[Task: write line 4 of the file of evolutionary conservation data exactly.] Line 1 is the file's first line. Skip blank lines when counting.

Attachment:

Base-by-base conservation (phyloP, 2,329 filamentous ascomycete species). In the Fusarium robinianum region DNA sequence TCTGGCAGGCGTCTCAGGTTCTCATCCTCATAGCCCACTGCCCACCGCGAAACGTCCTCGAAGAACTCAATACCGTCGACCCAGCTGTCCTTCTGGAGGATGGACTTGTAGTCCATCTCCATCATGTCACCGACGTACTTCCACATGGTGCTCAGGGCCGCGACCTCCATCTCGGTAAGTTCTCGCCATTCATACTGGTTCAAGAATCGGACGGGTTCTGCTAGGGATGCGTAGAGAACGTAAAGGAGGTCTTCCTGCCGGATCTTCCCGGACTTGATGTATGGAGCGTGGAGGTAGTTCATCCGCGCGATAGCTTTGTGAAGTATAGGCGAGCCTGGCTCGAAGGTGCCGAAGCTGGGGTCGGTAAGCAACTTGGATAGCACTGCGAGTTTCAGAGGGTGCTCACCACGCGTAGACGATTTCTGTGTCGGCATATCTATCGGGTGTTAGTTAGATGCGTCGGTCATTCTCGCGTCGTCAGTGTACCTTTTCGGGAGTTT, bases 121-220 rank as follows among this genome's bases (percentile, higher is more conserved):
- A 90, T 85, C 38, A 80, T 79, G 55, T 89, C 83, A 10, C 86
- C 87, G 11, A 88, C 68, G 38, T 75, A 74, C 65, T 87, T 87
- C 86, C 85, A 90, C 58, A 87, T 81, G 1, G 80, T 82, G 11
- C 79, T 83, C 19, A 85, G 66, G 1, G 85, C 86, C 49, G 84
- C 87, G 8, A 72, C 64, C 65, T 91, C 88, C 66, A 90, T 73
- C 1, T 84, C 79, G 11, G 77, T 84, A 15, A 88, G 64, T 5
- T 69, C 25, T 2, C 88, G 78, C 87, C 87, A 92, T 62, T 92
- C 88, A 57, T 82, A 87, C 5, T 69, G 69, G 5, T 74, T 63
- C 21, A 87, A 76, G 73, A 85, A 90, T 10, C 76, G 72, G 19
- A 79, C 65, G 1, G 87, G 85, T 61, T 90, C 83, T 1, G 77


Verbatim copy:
- C 86, C 85, A 90, C 58, A 87, T 81, G 1, G 80, T 82, G 11